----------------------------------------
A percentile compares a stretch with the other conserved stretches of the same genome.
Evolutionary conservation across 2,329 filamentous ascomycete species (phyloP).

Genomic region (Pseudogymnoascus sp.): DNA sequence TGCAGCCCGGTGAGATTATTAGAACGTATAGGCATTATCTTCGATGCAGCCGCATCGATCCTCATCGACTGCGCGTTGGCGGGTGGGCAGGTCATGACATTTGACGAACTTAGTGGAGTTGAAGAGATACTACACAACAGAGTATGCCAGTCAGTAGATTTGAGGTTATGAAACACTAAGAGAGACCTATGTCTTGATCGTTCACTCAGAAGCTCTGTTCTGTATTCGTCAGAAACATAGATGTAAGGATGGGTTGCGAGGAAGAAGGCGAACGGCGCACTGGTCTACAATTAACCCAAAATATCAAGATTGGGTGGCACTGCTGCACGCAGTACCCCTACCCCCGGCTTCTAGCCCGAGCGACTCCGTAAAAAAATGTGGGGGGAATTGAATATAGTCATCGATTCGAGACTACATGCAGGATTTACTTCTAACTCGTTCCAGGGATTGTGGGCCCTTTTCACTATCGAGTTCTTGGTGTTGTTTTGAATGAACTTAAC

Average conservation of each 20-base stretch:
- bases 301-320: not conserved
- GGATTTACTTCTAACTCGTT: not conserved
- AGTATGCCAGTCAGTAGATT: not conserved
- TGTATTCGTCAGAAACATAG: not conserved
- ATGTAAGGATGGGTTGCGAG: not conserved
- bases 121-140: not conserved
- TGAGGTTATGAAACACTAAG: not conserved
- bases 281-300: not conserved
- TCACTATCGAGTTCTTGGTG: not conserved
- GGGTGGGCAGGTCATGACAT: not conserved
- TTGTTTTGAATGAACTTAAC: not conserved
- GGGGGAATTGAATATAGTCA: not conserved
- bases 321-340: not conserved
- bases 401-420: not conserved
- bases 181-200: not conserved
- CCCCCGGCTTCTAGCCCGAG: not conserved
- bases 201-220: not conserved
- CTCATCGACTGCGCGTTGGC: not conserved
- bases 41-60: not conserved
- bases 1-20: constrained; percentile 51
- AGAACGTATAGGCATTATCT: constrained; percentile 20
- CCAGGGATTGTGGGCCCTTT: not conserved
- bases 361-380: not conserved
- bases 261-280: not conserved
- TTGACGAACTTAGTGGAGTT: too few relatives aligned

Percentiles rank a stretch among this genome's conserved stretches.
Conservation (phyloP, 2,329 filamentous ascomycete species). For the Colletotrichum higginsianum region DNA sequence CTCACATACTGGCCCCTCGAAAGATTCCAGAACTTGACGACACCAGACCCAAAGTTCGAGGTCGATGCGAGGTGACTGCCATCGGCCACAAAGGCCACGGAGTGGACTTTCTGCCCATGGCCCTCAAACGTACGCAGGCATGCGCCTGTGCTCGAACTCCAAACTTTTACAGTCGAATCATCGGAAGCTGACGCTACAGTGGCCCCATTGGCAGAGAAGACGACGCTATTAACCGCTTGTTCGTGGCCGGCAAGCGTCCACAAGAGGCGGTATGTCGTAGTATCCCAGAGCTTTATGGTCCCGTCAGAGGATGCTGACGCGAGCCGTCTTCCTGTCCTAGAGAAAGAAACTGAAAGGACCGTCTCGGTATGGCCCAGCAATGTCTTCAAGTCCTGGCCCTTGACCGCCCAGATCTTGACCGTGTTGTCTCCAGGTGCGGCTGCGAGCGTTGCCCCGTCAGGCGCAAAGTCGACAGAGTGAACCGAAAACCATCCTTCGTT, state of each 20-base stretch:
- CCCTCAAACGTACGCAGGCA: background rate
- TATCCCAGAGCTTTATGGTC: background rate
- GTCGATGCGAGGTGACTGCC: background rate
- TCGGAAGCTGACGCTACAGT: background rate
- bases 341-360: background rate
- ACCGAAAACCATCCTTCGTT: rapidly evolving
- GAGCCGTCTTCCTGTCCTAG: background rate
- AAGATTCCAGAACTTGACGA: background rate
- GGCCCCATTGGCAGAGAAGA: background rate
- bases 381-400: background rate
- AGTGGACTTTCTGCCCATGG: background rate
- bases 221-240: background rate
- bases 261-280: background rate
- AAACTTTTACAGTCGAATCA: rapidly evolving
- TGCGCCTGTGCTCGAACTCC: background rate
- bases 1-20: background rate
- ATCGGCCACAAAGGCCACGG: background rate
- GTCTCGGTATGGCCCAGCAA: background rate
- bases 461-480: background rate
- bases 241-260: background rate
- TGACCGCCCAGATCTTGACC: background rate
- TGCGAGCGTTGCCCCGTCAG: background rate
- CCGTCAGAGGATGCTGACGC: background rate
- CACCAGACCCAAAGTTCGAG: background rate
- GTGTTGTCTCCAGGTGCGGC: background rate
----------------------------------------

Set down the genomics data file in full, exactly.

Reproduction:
A percentile compares a stretch with the other conserved stretches of the same genome.
Evolutionary conservation across 2,329 filamentous ascomycete species (phyloP).

Genomic region (Pseudogymnoascus sp.): DNA sequence TGCAGCCCGGTGAGATTATTAGAACGTATAGGCATTATCTTCGATGCAGCCGCATCGATCCTCATCGACTGCGCGTTGGCGGGTGGGCAGGTCATGACATTTGACGAACTTAGTGGAGTTGAAGAGATACTACACAACAGAGTATGCCAGTCAGTAGATTTGAGGTTATGAAACACTAAGAGAGACCTATGTCTTGATCGTTCACTCAGAAGCTCTGTTCTGTATTCGTCAGAAACATAGATGTAAGGATGGGTTGCGAGGAAGAAGGCGAACGGCGCACTGGTCTACAATTAACCCAAAATATCAAGATTGGGTGGCACTGCTGCACGCAGTACCCCTACCCCCGGCTTCTAGCCCGAGCGACTCCGTAAAAAAATGTGGGGGGAATTGAATATAGTCATCGATTCGAGACTACATGCAGGATTTACTTCTAACTCGTTCCAGGGATTGTGGGCCCTTTTCACTATCGAGTTCTTGGTGTTGTTTTGAATGAACTTAAC

Average conservation of each 20-base stretch:
- bases 301-320: not conserved
- GGATTTACTTCTAACTCGTT: not conserved
- AGTATGCCAGTCAGTAGATT: not conserved
- TGTATTCGTCAGAAACATAG: not conserved
- ATGTAAGGATGGGTTGCGAG: not conserved
- bases 121-140: not conserved
- TGAGGTTATGAAACACTAAG: not conserved
- bases 281-300: not conserved
- TCACTATCGAGTTCTTGGTG: not conserved
- GGGTGGGCAGGTCATGACAT: not conserved
- TTGTTTTGAATGAACTTAAC: not conserved
- GGGGGAATTGAATATAGTCA: not conserved
- bases 321-340: not conserved
- bases 401-420: not conserved
- bases 181-200: not conserved
- CCCCCGGCTTCTAGCCCGAG: not conserved
- bases 201-220: not conserved
- CTCATCGACTGCGCGTTGGC: not conserved
- bases 41-60: not conserved
- bases 1-20: constrained; percentile 51
- AGAACGTATAGGCATTATCT: constrained; percentile 20
- CCAGGGATTGTGGGCCCTTT: not conserved
- bases 361-380: not conserved
- bases 261-280: not conserved
- TTGACGAACTTAGTGGAGTT: too few relatives aligned

Percentiles rank a stretch among this genome's conserved stretches.
Conservation (phyloP, 2,329 filamentous ascomycete species). For the Colletotrichum higginsianum region DNA sequence CTCACATACTGGCCCCTCGAAAGATTCCAGAACTTGACGACACCAGACCCAAAGTTCGAGGTCGATGCGAGGTGACTGCCATCGGCCACAAAGGCCACGGAGTGGACTTTCTGCCCATGGCCCTCAAACGTACGCAGGCATGCGCCTGTGCTCGAACTCCAAACTTTTACAGTCGAATCATCGGAAGCTGACGCTACAGTGGCCCCATTGGCAGAGAAGACGACGCTATTAACCGCTTGTTCGTGGCCGGCAAGCGTCCACAAGAGGCGGTATGTCGTAGTATCCCAGAGCTTTATGGTCCCGTCAGAGGATGCTGACGCGAGCCGTCTTCCTGTCCTAGAGAAAGAAACTGAAAGGACCGTCTCGGTATGGCCCAGCAATGTCTTCAAGTCCTGGCCCTTGACCGCCCAGATCTTGACCGTGTTGTCTCCAGGTGCGGCTGCGAGCGTTGCCCCGTCAGGCGCAAAGTCGACAGAGTGAACCGAAAACCATCCTTCGTT, state of each 20-base stretch:
- CCCTCAAACGTACGCAGGCA: background rate
- TATCCCAGAGCTTTATGGTC: background rate
- GTCGATGCGAGGTGACTGCC: background rate
- TCGGAAGCTGACGCTACAGT: background rate
- bases 341-360: background rate
- ACCGAAAACCATCCTTCGTT: rapidly evolving
- GAGCCGTCTTCCTGTCCTAG: background rate
- AAGATTCCAGAACTTGACGA: background rate
- GGCCCCATTGGCAGAGAAGA: background rate
- bases 381-400: background rate
- AGTGGACTTTCTGCCCATGG: background rate
- bases 221-240: background rate
- bases 261-280: background rate
- AAACTTTTACAGTCGAATCA: rapidly evolving
- TGCGCCTGTGCTCGAACTCC: background rate
- bases 1-20: background rate
- ATCGGCCACAAAGGCCACGG: background rate
- GTCTCGGTATGGCCCAGCAA: background rate
- bases 461-480: background rate
- bases 241-260: background rate
- TGACCGCCCAGATCTTGACC: background rate
- TGCGAGCGTTGCCCCGTCAG: background rate
- CCGTCAGAGGATGCTGACGC: background rate
- CACCAGACCCAAAGTTCGAG: background rate
- GTGTTGTCTCCAGGTGCGGC: background rate